Every Wednesday, I hope to find a new ‘weed’ to investigate. My only criterion will be that I will not have deliberately planted the subject of our inquiry. Who knows what we will find…..
Herb-Robert (named after a medieval monk who used it as part of his medicine chest) is a kind of geranium or cranesbill, pretty enough to be included in the Royal Horticultural Society’s list of plants to buy. It is a low-growing, delicate plant, with a mass of small five-petalled pink flowers. As it matures, the stems turn deepest scarlet, which may give rise to one of its many vernacular names, Red Robin. It is a native of the UK, and is yet another urban plant that, in other habitats, prefers shingle and poor soil.
In the US, it is known as Stinky Bob, for a reason that will become apparent as soon as you pick off a leaf and rub it between your fingers. The smell has been described, variously, as ‘mousy’, and ‘like rubber tyres’. I lean towards the second interpretation personally, and if you have never had the Herb-Robert perfume experience, I recommend it – once you have smelt that very particular odour, you will never forget it.
As I surveyed the information available on the internet, two things became apparent. Firstly, this plant has become something of an invasive nuisance in Australia and North America, to which it was no doubt introduced by homesick English gardeners. In Washington State, for example, it is classified as a ‘noxious and invasive weed’. There are reports of trials of herbicides applied with a ‘CO2-pressurized backpack sprayer with a 5 -nozzle boom’. Not surprisingly, the Herb-Robert mortality rate was reported as ‘100%’. No mention is made of any other plants or creatures unfortunate enough to have been sharing the space.
Secondly, Herb-Robert tea is often cited as a cure for everything from cancer to Parkinson’s Disease. Traditionally, Herb-Robert was used to cure toothache and nosebleeds, and the leaves, rubbed on the skin, are said to deter mosquitoes. The crushed leaves are also used as a way of keeping deer and rabbits away from crops. However, there are stories, from all over the world, of people using this plant to treat tumours. The scientific reason given is that Herb-Robert is a good source of organic Germanium, an element which helps the oxygen uptake in the body. The American Cancer Society suggests that there is no evidence to support this, and that Germanium can be toxic, though they do say that the levels in plants are not normally high enough to cause any harm.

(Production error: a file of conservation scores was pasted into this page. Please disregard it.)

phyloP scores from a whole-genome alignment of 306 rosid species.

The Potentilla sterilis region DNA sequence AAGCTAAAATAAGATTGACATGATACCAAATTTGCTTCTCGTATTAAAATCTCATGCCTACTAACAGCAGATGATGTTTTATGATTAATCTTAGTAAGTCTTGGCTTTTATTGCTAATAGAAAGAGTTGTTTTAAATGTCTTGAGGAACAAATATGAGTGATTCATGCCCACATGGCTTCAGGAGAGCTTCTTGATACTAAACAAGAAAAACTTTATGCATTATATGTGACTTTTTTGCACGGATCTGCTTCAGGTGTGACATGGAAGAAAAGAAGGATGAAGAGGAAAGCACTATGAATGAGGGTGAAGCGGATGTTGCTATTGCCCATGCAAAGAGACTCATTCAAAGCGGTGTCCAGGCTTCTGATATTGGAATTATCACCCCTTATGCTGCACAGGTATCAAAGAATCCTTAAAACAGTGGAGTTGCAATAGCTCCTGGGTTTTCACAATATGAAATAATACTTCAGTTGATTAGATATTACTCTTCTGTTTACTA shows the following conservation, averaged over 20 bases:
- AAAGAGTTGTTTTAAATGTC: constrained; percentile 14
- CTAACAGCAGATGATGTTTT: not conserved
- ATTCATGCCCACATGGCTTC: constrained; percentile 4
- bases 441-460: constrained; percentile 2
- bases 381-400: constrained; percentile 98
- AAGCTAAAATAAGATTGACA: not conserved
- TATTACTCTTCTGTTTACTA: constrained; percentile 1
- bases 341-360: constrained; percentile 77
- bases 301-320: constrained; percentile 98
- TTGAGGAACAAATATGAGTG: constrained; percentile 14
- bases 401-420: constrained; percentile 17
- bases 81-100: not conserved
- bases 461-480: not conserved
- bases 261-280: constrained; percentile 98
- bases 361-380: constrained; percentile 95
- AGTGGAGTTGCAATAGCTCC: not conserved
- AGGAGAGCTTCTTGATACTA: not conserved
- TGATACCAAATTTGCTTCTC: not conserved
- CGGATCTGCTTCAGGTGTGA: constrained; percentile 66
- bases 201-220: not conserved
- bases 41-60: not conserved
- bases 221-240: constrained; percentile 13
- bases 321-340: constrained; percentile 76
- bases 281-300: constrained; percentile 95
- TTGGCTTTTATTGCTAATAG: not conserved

As in all things, this is not a clear-cut situation. Maybe using Herb-Robert could be dangerous: the chemicals in plants are just as ‘real’ as the ones that are used in chemotherapy. Just because something is ‘natural’ doesn’t mean that it will be less efficacious, or less toxic, than something that comes out of a hospital syringe. But so many of the substances that we now use as medicines came originally from plants: aspirin from the willow and digitalis from foxgloves are just two examples. Plus, there is now so much money tied up in the drugs industry that the thought of people using something cheap and uncontrolled to treat themselves may well give the corporate world a collective nervous breakdown. Who is to say that there is not something in this little pink plant which is efficacious? It certainly made me look at it with a new curiosity and respect.